Trees have essential fungal partners living on their roots, acting as extended root systems into the soil, but trees can also be attached by pathogenic fungi in the soil. There are hundreds of species of both beneficial and pathogenic fungi around the roots of trees, but we still understand very little about how they interact with each other, and how they affect trees. We are identifying the beneficial and pathogenic fungi associated with the roots of longleaf pine trees on two different army bases in the south, to better understand the factors that control them, and how they affect tree growth and survival.

Kiss, J., primary investigator

Novel explorations into the interactions between light and gravity sensing in plants

Sponsor: National Aeronautics and Space Administration
Award Amount: $325,001.00

This grant is for a project to study plant development in a series of spaceflight experiments on the International Space Station. The main goal is to understand basic mechanisms of how plants sense light and gravity. In the long-term, information from this project will provide insight into how to grow plants in the microgravity environment of spaceflight as well as on the Moon and Mars.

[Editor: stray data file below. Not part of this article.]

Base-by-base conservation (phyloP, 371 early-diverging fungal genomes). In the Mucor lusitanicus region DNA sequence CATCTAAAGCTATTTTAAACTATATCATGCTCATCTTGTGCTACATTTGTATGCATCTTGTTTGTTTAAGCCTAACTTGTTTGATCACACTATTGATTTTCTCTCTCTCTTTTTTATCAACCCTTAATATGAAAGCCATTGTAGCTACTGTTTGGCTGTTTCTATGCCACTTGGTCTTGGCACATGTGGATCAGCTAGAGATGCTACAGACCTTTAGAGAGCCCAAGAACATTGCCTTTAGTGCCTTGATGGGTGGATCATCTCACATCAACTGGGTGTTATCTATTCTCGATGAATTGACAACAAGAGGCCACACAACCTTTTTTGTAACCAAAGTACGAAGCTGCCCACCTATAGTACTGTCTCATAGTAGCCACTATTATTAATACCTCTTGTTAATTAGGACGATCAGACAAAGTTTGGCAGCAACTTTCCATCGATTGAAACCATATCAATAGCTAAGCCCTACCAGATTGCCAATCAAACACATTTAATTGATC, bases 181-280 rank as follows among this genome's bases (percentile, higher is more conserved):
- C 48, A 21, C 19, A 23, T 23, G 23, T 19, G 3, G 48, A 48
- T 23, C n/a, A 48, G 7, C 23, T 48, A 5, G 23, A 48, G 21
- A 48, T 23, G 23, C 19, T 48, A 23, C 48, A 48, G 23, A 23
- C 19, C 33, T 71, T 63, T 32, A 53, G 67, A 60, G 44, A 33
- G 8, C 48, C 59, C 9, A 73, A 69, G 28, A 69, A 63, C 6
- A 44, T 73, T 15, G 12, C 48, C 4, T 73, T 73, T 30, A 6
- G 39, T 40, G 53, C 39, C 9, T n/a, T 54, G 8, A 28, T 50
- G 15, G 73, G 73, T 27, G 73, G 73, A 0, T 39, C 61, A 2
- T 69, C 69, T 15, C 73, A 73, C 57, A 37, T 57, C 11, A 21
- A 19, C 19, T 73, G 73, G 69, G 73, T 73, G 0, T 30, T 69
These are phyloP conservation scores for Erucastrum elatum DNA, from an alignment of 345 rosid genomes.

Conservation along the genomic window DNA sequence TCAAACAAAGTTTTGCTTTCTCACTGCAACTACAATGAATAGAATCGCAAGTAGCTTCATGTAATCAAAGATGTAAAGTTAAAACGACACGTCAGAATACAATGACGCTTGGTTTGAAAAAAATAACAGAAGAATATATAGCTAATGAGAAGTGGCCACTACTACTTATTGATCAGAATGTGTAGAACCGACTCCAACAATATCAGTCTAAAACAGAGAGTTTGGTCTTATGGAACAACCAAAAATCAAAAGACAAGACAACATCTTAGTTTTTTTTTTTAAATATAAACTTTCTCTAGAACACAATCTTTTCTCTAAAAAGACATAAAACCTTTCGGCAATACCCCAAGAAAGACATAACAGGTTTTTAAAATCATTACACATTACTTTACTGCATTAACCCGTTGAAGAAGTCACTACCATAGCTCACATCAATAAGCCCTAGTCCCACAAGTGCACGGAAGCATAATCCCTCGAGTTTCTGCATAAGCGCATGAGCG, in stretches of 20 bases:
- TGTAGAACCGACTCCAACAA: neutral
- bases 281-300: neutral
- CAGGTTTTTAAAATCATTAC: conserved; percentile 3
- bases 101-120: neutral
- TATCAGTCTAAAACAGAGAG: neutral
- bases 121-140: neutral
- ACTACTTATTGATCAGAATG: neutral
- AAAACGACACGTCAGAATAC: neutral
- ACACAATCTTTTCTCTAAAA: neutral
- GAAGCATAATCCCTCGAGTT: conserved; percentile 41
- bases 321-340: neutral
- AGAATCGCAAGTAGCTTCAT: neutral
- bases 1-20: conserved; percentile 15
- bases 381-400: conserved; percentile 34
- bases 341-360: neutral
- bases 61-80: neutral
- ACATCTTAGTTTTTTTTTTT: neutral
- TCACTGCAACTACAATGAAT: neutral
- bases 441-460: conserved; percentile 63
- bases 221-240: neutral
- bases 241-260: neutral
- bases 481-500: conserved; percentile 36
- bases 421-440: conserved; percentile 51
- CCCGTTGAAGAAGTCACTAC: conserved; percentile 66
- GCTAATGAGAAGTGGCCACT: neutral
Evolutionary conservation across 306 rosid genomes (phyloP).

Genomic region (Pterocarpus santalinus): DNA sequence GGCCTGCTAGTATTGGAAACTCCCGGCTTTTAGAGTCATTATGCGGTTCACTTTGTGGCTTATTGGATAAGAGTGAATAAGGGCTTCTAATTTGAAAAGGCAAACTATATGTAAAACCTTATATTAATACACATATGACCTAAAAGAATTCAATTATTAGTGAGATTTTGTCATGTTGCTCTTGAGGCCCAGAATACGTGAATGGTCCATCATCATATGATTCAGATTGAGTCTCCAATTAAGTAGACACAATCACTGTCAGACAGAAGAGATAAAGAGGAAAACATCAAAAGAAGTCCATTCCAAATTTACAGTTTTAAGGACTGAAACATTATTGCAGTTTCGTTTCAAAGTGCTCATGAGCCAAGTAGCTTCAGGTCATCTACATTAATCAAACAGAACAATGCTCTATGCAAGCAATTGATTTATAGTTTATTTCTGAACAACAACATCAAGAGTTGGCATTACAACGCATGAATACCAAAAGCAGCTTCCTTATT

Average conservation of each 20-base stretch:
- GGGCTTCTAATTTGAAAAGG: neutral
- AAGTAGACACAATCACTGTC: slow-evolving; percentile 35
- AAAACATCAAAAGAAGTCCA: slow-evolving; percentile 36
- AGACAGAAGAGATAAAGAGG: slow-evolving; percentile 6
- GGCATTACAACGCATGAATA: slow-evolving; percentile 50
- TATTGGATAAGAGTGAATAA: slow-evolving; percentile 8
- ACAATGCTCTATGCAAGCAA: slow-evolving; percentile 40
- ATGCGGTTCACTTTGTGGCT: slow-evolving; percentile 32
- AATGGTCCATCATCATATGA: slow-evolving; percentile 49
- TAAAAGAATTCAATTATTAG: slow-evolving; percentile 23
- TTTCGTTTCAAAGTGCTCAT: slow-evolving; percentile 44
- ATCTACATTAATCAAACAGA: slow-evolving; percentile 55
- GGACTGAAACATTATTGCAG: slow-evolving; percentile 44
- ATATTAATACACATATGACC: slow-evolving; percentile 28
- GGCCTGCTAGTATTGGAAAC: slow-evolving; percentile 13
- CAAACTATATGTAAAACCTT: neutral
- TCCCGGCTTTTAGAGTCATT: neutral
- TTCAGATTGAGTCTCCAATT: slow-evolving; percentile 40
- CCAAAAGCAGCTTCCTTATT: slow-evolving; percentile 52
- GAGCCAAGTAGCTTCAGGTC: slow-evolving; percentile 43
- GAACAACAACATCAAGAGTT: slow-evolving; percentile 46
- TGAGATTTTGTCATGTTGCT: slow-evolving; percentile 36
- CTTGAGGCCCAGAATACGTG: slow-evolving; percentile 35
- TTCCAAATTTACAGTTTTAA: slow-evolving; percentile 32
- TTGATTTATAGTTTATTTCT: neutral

McCook, L., primary investigator

Collaborative Research: CSBR: Natural history Collections: Magnolia grandiFLORA, Digitally Linking Herbaria to Support Botanical Research and Education in Mississippi.

Sponsor: National Science Foundation
Award Amount: $103,731.00

The National Science Foundation awarded five years of funding to our collaborative project to gather all the plant data from herbaria in the state and to display it in one on-line portal in a format that can be used by many different kinds of scientists, educators and interested citizens. The Pullen Herbarium, located in the Department of Biology at The University of Mississippi, is working with herbaria at Mississippi State University, University of Southern Mississippi, the Mississippi Museum of Natural Sciences and Delta State University. The project is called Magnolia grandiFLORA in honor of the official state tree and flower of Mississippi, as well as to highlight the comprehensive and collaborative spirit of investigators. The resulting data set will be used to develop botanical resources for Mississippi, including a checklist, atlas andfield keys, to address questions regarding invasive species, systematics, biogeography and other research areas, and to develop educational materials for K-12 teachers and students that can be integrated into the existing Mississippi science education framework..

Parsons, G., primary investigator

Promoting Crappie Recruitment in Northwest Mississippi Reservoirs

Sponsor: MS Dpt of Wild/Fish/Parks
Award Amount: $15,000.00

The project endeavors to describe black and white crappie activity patterns in Sardis and Enid Reservoirs in north Mississippi. Specifically we are using radio-telemetry to track fish over several months during the crappie spawning season. We hope to correlate various environmental parameters with crappie behavior, determine home range, and to identify spawning habitat in each reservoir.